Mason calls the vendor and the vendor can do the part on rush order but wants to know if the material spec is critical (or if they could take a substitute because the substitute material is in stock…and pretty much does the same thing).

Mason calls Bill back to ask if substitute material will work. Bill isn’t sure so he calls Alan in the shop to see if it will work. Alan says it will work just fine so Bill calls Mason back and tells him the substitute material will work fine.

Mason calls the vendor back…substitute material is approved…part will be done tomorrow.

Mason calls Alan and lets him know that the part will be done tomorrow.

Alan calls Bill and lets him know that the part will be done tomorrow, but suggest that he call Luke, shipping and receiving manager, to make sure shipping is lined up because they have been really busy.

Bill calls Luke to make sure shipping is lined up but Luke tells Bill there is no way that they can ship these parts until the trailer is repaired and Alan was supposed to get that fixed the day before.

Bill calls Alan, “Hey, Luke says you were supposed to fix the neck on the trailer—have you had time to get that done yet?”

Alan swears, “Damnit, I forgot. I was going to have Justin do that but he is working on your hot order that we should have been working on last week. I will have to get somebody else to weld it up…if we have it done late tomorrow will that work.”

Bill calls Luke to see if the trailer is fixed late tomorrow will he have enough time to get the order loaded for the delivery the following day. Luke thinks he can pull it off so Bill calls Alan to make sure he can find another guy as Luke is confident he can make the delivery if the trailer gets fixed.

Bill calls Luke back to remind him that the packaging must be done with the labels showing on the outside of the boxes.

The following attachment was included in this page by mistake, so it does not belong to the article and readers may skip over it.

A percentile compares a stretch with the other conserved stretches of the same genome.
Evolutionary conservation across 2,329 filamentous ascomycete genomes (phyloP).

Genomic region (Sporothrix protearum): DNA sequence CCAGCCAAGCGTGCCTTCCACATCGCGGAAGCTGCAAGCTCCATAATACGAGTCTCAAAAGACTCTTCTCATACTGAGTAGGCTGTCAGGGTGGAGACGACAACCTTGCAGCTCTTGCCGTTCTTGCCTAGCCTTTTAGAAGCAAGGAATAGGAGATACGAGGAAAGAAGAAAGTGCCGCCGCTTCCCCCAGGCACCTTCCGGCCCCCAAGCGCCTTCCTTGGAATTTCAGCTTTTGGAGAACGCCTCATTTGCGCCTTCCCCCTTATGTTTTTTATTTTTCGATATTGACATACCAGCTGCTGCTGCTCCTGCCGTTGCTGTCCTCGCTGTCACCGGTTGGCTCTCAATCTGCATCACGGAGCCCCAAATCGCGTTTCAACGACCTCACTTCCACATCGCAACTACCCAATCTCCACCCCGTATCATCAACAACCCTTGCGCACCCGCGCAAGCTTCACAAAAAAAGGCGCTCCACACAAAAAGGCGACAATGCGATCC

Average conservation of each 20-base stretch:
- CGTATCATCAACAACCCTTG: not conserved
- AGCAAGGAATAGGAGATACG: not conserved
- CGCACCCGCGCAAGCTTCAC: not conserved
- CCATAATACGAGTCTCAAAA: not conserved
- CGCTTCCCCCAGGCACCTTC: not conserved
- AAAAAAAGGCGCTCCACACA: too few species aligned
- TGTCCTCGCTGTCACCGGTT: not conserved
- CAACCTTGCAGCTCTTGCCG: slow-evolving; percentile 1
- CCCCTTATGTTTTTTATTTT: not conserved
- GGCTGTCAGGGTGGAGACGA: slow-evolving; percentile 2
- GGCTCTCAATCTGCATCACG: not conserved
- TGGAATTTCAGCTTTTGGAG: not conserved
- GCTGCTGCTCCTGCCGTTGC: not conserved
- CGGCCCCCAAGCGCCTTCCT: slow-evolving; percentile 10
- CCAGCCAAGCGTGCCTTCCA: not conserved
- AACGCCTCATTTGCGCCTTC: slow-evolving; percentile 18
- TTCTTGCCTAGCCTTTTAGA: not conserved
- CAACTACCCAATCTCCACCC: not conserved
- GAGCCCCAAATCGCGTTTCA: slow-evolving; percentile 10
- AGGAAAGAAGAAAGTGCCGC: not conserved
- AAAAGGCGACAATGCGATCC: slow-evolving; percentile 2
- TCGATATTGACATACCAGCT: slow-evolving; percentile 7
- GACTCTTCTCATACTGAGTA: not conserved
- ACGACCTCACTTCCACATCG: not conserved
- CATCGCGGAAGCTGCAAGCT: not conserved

Bill goes to the company owner and complains about the lack of communication between departments and how much time he spends chasing down details to make sure they are done right.

Owner reminds Bill that they have a one-hour coordination meeting with all the departments every Tuesday and Thursday at 9:00 but Bill never comes because he is too busy.

Obviously, a meeting does not guarantee there are no problems but if all these department heads where available for coordination a couple of times a week, think about how much time might be saved with the tail-chasing story above.

I could list other considerable benefits, but I believe these three alone demonstrate how important a regular, dependable meeting rhythm can be to improve your small family business.

Meetings can be designed in all sizes, shapes, times and purposes—probably a good topic for another blog.

I recognize that they are a pain in the butt, never convenient and warrant complaints from those forced to attend.

The key is to outlast those negatives until the positives start to become evident, which I promise that they will.

In time, your company will be the enormous benefactor of such discipline. That is when people will outwardly complain about the meeting but inwardly be very grateful that you have the courage and discipline to make them happen.